In this regard, many noted that there was an important balance to be struck between freedom of expression and the responsibility of the media to respect cultural and religious sensitivities.

A number of delegations have put concrete proposals on the table to address these and other issues. I do not have the time to do justice to all these recommendations now. However, they are recorded in your written statements that will be available on the United Nations website.

Ladies and gentlemen

I was honored to open the interactive hearing of the General Assembly which allowed for an open discussion with distinguished representatives of civil society, including non governmental organizations, academia, foundations and the private sector. 

I would again like to again thank and acknowledge all those who participated in the hearing, in particular, for drawing our attention to the practical measures to advance interreligious and intercultural understanding and cooperation.

The focus on programs for youth, media and education, as well as innovative partnerships with the United Nations coincided with many of the views expressed by Member States.

Recommendations such as adapting school curricula and teacher training to emphasize multicultural knowledge and awareness were stressed, as well as increasing opportunities for international student exchange programmes.

Another important message, as we approach the 60th anniversary of the Universal Declaration on Human Rights is to promote respectful and inclusive dialogue, especially for minority communities.

I was particularly interested to note the various concrete experiences of successful dialogues on the ground that involved parties with credibility and trust at the grassroots. Some of these were made possible through effective collaboration with the private sector.
Systematically collecting and disseminating these best practices would further our efforts and enhance coordination. 

I was encouraged by the large participation of Member States in Thursday’s hearing, and welcome the interest of the General Assembly to continue this meaningful interaction with civil society on this issue and others.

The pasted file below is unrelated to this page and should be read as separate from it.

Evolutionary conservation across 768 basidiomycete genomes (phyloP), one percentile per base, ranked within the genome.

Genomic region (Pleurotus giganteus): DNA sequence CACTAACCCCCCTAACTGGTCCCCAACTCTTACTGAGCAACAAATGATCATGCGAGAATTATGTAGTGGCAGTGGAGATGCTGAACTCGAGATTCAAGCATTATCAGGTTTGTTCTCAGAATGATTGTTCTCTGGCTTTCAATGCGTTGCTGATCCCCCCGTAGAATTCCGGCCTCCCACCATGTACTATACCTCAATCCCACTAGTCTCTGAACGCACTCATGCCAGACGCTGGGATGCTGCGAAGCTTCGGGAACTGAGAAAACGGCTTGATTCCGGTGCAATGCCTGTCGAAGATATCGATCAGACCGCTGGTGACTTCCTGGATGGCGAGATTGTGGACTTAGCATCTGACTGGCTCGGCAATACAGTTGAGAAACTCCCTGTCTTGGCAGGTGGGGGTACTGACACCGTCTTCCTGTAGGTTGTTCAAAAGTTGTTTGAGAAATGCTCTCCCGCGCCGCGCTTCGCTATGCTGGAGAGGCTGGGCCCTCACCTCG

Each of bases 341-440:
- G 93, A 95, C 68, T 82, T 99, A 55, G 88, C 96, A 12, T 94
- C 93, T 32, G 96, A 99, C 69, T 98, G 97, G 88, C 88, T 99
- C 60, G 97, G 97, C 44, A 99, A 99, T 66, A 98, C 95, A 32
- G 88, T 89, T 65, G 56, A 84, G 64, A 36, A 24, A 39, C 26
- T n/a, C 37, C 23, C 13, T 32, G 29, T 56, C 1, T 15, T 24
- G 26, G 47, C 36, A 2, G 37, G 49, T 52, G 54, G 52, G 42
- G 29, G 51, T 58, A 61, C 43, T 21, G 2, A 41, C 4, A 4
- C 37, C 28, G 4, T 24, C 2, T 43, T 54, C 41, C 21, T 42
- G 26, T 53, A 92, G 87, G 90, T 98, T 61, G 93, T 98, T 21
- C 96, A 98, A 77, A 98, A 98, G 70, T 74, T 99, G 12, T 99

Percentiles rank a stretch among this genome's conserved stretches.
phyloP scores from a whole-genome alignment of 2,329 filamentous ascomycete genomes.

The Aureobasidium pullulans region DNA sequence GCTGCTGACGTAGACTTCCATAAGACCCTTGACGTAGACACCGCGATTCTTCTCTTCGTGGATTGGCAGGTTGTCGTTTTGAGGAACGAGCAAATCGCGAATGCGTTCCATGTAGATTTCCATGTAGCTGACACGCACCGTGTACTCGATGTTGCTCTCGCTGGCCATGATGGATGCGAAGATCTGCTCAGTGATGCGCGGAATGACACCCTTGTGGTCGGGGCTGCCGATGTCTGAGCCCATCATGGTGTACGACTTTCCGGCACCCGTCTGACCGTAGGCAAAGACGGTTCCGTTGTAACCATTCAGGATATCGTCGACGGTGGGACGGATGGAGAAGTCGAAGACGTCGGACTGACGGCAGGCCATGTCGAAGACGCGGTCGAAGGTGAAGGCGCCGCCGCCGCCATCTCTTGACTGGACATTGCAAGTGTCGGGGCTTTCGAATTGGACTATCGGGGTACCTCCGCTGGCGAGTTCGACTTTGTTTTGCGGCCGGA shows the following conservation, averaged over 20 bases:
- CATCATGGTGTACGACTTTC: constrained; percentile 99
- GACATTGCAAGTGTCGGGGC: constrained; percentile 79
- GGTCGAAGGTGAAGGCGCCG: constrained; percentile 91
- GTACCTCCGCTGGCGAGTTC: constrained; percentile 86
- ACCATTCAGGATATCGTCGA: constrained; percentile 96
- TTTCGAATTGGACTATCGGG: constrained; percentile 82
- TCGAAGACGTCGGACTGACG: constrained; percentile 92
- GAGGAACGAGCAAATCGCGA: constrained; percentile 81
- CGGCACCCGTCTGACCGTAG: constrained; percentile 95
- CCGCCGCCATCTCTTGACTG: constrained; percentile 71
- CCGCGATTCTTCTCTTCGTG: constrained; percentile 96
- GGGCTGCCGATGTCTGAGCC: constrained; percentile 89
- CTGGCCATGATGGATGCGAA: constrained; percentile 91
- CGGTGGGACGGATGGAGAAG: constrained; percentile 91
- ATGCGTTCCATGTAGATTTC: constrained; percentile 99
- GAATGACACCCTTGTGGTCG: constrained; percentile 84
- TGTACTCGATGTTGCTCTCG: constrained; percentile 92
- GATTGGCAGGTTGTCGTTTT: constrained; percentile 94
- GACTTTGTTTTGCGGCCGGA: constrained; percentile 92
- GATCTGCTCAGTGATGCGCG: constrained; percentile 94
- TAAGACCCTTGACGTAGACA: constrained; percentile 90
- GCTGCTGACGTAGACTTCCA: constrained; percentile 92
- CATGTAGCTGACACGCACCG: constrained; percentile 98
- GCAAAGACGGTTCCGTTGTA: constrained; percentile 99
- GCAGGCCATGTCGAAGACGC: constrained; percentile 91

Ladies and gentlemen,

It is clear that there is much more that unites us than divides us. As the Chairman of the delegation of Pakistan noted, the Holy Quran says;

“Ethnic diversity is only for the sake of identity.”

No matter what religion, creed or culture, the human family shares a common yearning for peace, prosperity and happiness.

Open and sustained dialogue, respect for freedom of expression and religious belief, are fundamental to our endeavor to promote a culture of peace.

Religion is, and should be, a source of inspiration to achieve these goals. No religion has a superior claim to truth. We all need to acknowledge and respect the pluralism of views and beliefs that exist.

These values are enshrined in the founding Charter of the United Nations and if fully implemented would establish a new culture of international relations based on peace, tolerance and mutual respect.

While the United Nations is an excellent forum for dialogue, we must not stop here. If we want to promote this dialogue we should go back and spread the message in our communities and neighborhoods throughout the world.

We should all become examples of tolerance and mutual understanding in our daily lives.

If we want the world to change, we must first embody the change that we want to see in the world.

Thank you.